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Water conducts and controls industrial processes in industries such as manufacturing and energy generation as well as in heating, ventilation and air-conditioning applications. Before it can be used, it has to be processed appropriately. One technique that is often used consists of blending raw water with processed water until the required quality is achieved, directly in the end user’s plant.

Two basic techniques are used for blending: proportional regulation and qualitative regulation. The type of treatment required determines which technique is best suited in any given case. This depends on the industry and the application concerned.

Cooling towers and plant for ventilation technology (AC re-cooling) often require that the degree of hardness, the electrical conductivity, or the sulphate and chloride content be reduced.

For irrigation systems in plant cultivation, the salt content is an important factor that needs to be measured to prevent substrate salinisation.

The water treatment technique determines the blending principle

Where reverse osmosis is used to extract salts from water, what results is pure water known as the permeate, and because relatively few ions remain, it conducts practically no electricity. The salt content of blended water can then be determined very accurately by means of a conductivity measurement.

On the other hand, if an ion exchanger is used, knowing the conductivity is of no help because ions are simply ‘exchanged’, the conductivity remains almost the same. In such cases an alternative is needed – if possible, this may be simple proportional blending.

To produce blended water with a particular degree of hardness, both techniques require the raw water quality to remain essentially constant.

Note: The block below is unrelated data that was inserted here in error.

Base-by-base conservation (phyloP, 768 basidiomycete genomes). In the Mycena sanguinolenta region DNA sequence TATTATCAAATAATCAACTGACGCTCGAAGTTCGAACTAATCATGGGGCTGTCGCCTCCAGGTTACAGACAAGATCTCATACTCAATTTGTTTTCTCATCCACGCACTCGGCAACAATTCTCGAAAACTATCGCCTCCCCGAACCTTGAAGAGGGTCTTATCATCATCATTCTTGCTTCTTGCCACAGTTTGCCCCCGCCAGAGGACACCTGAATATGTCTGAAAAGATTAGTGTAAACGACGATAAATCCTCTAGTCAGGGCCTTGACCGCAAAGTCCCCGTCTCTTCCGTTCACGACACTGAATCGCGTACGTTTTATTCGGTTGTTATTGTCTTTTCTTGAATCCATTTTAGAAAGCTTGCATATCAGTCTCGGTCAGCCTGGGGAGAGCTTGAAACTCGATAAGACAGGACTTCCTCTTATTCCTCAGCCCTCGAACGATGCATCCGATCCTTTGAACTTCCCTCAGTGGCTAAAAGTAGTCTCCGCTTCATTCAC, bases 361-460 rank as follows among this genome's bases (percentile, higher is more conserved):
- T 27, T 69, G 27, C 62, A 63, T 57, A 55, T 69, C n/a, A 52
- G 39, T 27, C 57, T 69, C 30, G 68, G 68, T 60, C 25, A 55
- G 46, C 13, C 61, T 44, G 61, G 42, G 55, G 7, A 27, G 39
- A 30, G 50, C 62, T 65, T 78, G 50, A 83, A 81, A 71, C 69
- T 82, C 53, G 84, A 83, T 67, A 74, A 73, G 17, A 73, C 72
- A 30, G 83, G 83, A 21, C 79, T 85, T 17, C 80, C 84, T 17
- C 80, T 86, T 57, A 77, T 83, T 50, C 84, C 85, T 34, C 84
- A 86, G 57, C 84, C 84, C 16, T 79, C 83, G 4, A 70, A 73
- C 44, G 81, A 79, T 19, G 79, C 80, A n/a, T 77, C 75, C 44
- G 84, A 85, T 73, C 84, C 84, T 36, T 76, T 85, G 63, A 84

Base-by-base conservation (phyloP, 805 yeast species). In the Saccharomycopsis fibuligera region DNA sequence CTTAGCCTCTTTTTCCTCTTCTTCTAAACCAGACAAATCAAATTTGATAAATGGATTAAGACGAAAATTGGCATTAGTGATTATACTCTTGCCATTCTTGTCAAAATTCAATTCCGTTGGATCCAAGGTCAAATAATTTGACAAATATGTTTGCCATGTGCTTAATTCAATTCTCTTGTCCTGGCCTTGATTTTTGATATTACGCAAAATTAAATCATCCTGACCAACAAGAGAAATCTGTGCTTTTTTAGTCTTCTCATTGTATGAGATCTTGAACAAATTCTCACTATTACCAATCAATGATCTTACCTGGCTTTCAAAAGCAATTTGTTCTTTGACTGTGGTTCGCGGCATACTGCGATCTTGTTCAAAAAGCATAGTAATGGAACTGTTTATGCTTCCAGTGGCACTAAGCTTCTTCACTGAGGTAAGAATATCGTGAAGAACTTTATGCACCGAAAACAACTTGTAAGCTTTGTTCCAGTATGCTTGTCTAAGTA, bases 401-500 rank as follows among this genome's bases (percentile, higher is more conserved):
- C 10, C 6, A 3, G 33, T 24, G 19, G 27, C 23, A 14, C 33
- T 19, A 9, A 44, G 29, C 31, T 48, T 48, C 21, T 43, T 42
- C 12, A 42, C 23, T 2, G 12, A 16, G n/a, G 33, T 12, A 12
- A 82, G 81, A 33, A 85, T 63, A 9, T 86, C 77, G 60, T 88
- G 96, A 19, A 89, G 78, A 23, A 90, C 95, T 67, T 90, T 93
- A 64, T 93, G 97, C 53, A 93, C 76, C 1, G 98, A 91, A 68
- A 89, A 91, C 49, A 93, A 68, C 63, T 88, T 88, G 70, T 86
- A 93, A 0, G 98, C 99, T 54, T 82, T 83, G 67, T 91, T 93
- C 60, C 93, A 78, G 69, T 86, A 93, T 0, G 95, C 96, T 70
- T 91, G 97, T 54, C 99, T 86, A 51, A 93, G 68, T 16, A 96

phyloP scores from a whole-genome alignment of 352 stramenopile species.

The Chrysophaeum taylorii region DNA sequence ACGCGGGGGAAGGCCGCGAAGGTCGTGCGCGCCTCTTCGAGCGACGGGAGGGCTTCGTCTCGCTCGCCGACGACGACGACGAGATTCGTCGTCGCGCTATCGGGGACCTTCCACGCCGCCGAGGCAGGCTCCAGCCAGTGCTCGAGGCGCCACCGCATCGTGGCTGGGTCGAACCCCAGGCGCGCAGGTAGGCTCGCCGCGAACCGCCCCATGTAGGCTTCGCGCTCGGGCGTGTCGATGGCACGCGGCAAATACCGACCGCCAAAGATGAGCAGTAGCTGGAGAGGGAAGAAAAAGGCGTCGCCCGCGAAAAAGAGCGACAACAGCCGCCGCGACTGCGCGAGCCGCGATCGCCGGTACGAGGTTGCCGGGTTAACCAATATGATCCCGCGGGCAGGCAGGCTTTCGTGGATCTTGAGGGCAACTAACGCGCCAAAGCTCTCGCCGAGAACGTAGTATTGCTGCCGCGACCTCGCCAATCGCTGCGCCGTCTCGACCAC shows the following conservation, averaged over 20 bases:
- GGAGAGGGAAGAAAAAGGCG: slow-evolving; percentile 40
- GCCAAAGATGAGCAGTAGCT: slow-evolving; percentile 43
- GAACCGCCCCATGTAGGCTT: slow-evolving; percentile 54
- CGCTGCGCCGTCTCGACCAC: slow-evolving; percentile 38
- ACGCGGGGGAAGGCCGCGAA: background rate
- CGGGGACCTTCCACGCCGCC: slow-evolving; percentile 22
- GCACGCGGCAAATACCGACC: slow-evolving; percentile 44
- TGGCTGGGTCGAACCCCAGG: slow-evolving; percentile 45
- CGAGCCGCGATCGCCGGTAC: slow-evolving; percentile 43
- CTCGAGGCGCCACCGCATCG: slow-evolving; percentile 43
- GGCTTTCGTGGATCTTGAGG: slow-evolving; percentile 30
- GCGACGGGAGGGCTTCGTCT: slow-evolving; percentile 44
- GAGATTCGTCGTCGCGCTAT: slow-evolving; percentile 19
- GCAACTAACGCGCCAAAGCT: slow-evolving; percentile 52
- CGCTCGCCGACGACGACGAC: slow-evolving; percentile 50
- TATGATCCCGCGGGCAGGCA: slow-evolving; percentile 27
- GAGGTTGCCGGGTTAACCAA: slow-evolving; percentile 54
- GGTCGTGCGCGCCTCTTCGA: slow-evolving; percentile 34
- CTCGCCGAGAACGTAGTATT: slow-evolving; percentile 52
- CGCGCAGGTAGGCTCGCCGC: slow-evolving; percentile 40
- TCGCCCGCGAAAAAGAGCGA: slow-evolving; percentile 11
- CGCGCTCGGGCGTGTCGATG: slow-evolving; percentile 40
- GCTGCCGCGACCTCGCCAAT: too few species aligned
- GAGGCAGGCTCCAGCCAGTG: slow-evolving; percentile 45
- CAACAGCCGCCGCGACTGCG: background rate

However, if the raw water hardness varies, then a combination of proportional regulation and qualitative regulation is needed.

In all cases, the regulation must be carried out exactly and rapidly, and even where boundary conditions change (e.g. variable flow rates), the quality of the blended water must meet the requirements as closely as possible to ensure constant production conditions.

A practical blending solution

Whether the raw water quality is constant or varies – modified blending principles are used. Therefore, the most practical solution consists of stand-alone operation that saves the plant operator from having to intervene in existing plant processes.

Bürkert Fluid Control Systems supply modular blending units that can deal with practically all usage scenarios that may arise. This is where the user profits from a broad product portfolio of components that are designed to work perfectly with each other.

Analogue and digital interfaces are available if communication with the process is required.

Fast, on-site installation

The pre-assembled module with two infeed connectors and a blended water connector only has to be integrated into the existing water supply, or integrated into the water treatment plant as a pre-wired component solution.

The values for the required quality or the blending proportions are pre-set, so the blending unit can be put into operation immediately.

This Sponsored Editorial, is brought to you by Burkert. For more information, visit www.burkert.com.au 

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